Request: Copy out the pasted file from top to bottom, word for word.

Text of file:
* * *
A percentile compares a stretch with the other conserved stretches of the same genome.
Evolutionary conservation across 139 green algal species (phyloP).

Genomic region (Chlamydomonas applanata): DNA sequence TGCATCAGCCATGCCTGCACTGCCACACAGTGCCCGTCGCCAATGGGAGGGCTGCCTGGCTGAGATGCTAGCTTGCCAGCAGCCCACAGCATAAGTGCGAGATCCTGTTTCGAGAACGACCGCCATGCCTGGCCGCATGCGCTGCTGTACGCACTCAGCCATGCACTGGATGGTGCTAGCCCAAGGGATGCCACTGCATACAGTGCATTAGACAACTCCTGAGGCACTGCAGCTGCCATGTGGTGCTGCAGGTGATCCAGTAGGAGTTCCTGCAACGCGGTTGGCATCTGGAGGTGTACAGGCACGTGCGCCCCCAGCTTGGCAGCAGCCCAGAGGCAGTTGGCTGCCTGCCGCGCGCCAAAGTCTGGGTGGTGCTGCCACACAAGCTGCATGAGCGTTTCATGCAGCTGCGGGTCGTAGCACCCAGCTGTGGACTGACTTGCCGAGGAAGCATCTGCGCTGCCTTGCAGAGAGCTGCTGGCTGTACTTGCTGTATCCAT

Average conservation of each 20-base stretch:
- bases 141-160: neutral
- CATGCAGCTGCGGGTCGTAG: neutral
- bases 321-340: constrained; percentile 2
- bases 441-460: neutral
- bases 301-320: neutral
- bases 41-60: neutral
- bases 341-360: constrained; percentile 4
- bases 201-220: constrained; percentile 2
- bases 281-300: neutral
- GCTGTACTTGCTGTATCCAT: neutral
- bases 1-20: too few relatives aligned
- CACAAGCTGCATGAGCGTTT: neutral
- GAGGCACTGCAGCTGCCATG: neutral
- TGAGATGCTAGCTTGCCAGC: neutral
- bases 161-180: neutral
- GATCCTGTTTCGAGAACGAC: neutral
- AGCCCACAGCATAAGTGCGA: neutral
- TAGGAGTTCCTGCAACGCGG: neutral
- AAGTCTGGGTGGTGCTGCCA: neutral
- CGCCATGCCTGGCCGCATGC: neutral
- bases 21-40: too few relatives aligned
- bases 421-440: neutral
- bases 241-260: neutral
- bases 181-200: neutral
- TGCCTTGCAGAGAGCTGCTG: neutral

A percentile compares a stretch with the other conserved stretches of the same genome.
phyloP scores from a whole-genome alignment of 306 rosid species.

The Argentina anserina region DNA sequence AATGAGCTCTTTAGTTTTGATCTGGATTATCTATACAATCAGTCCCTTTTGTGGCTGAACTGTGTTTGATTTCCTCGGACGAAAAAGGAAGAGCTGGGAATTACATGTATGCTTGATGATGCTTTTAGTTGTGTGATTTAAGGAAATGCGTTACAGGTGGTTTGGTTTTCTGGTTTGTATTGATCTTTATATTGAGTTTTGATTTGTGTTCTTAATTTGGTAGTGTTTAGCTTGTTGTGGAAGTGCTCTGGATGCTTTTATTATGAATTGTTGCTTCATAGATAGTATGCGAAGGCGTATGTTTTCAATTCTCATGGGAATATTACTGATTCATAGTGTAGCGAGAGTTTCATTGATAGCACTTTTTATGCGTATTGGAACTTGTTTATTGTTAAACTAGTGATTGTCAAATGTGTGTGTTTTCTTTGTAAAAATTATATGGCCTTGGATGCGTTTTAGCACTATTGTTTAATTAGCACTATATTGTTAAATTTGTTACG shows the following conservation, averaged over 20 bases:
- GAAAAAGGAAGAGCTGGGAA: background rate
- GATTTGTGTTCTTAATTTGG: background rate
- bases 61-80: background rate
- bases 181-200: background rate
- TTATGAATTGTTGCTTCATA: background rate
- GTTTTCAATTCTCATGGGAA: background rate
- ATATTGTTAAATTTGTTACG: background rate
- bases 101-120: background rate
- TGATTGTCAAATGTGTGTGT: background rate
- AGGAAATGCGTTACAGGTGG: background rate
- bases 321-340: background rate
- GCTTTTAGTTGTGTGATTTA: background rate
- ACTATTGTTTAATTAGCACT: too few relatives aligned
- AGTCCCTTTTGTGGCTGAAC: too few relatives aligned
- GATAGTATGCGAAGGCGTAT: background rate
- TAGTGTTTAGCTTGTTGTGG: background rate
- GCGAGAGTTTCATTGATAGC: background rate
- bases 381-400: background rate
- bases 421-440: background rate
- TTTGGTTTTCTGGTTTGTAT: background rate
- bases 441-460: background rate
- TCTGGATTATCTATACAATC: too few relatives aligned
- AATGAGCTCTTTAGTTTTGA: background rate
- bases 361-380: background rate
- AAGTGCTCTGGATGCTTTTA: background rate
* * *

A percentile compares a stretch with the other conserved stretches of the same genome.
Evolutionary conservation across 139 green algal species (phyloP).

Genomic region (Chlamydomonas applanata): DNA sequence TGCATCAGCCATGCCTGCACTGCCACACAGTGCCCGTCGCCAATGGGAGGGCTGCCTGGCTGAGATGCTAGCTTGCCAGCAGCCCACAGCATAAGTGCGAGATCCTGTTTCGAGAACGACCGCCATGCCTGGCCGCATGCGCTGCTGTACGCACTCAGCCATGCACTGGATGGTGCTAGCCCAAGGGATGCCACTGCATACAGTGCATTAGACAACTCCTGAGGCACTGCAGCTGCCATGTGGTGCTGCAGGTGATCCAGTAGGAGTTCCTGCAACGCGGTTGGCATCTGGAGGTGTACAGGCACGTGCGCCCCCAGCTTGGCAGCAGCCCAGAGGCAGTTGGCTGCCTGCCGCGCGCCAAAGTCTGGGTGGTGCTGCCACACAAGCTGCATGAGCGTTTCATGCAGCTGCGGGTCGTAGCACCCAGCTGTGGACTGACTTGCCGAGGAAGCATCTGCGCTGCCTTGCAGAGAGCTGCTGGCTGTACTTGCTGTATCCAT

Average conservation of each 20-base stretch:
- bases 141-160: neutral
- CATGCAGCTGCGGGTCGTAG: neutral
- bases 321-340: constrained; percentile 2
- bases 441-460: neutral
- bases 301-320: neutral
- bases 41-60: neutral
- bases 341-360: constrained; percentile 4
- bases 201-220: constrained; percentile 2
- bases 281-300: neutral
- GCTGTACTTGCTGTATCCAT: neutral
- bases 1-20: too few relatives aligned
- CACAAGCTGCATGAGCGTTT: neutral
- GAGGCACTGCAGCTGCCATG: neutral
- TGAGATGCTAGCTTGCCAGC: neutral
- bases 161-180: neutral
- GATCCTGTTTCGAGAACGAC: neutral
- AGCCCACAGCATAAGTGCGA: neutral
- TAGGAGTTCCTGCAACGCGG: neutral
- AAGTCTGGGTGGTGCTGCCA: neutral
- CGCCATGCCTGGCCGCATGC: neutral
- bases 21-40: too few relatives aligned
- bases 421-440: neutral
- bases 241-260: neutral
- bases 181-200: neutral
- TGCCTTGCAGAGAGCTGCTG: neutral

A percentile compares a stretch with the other conserved stretches of the same genome.
phyloP scores from a whole-genome alignment of 306 rosid species.

The Argentina anserina region DNA sequence AATGAGCTCTTTAGTTTTGATCTGGATTATCTATACAATCAGTCCCTTTTGTGGCTGAACTGTGTTTGATTTCCTCGGACGAAAAAGGAAGAGCTGGGAATTACATGTATGCTTGATGATGCTTTTAGTTGTGTGATTTAAGGAAATGCGTTACAGGTGGTTTGGTTTTCTGGTTTGTATTGATCTTTATATTGAGTTTTGATTTGTGTTCTTAATTTGGTAGTGTTTAGCTTGTTGTGGAAGTGCTCTGGATGCTTTTATTATGAATTGTTGCTTCATAGATAGTATGCGAAGGCGTATGTTTTCAATTCTCATGGGAATATTACTGATTCATAGTGTAGCGAGAGTTTCATTGATAGCACTTTTTATGCGTATTGGAACTTGTTTATTGTTAAACTAGTGATTGTCAAATGTGTGTGTTTTCTTTGTAAAAATTATATGGCCTTGGATGCGTTTTAGCACTATTGTTTAATTAGCACTATATTGTTAAATTTGTTACG shows the following conservation, averaged over 20 bases:
- GAAAAAGGAAGAGCTGGGAA: background rate
- GATTTGTGTTCTTAATTTGG: background rate
- bases 61-80: background rate
- bases 181-200: background rate
- TTATGAATTGTTGCTTCATA: background rate
- GTTTTCAATTCTCATGGGAA: background rate
- ATATTGTTAAATTTGTTACG: background rate
- bases 101-120: background rate
- TGATTGTCAAATGTGTGTGT: background rate
- AGGAAATGCGTTACAGGTGG: background rate
- bases 321-340: background rate
- GCTTTTAGTTGTGTGATTTA: background rate
- ACTATTGTTTAATTAGCACT: too few relatives aligned
- AGTCCCTTTTGTGGCTGAAC: too few relatives aligned
- GATAGTATGCGAAGGCGTAT: background rate
- TAGTGTTTAGCTTGTTGTGG: background rate
- GCGAGAGTTTCATTGATAGC: background rate
- bases 381-400: background rate
- bases 421-440: background rate
- TTTGGTTTTCTGGTTTGTAT: background rate
- bases 441-460: background rate
- TCTGGATTATCTATACAATC: too few relatives aligned
- AATGAGCTCTTTAGTTTTGA: background rate
- bases 361-380: background rate
- AAGTGCTCTGGATGCTTTTA: background rate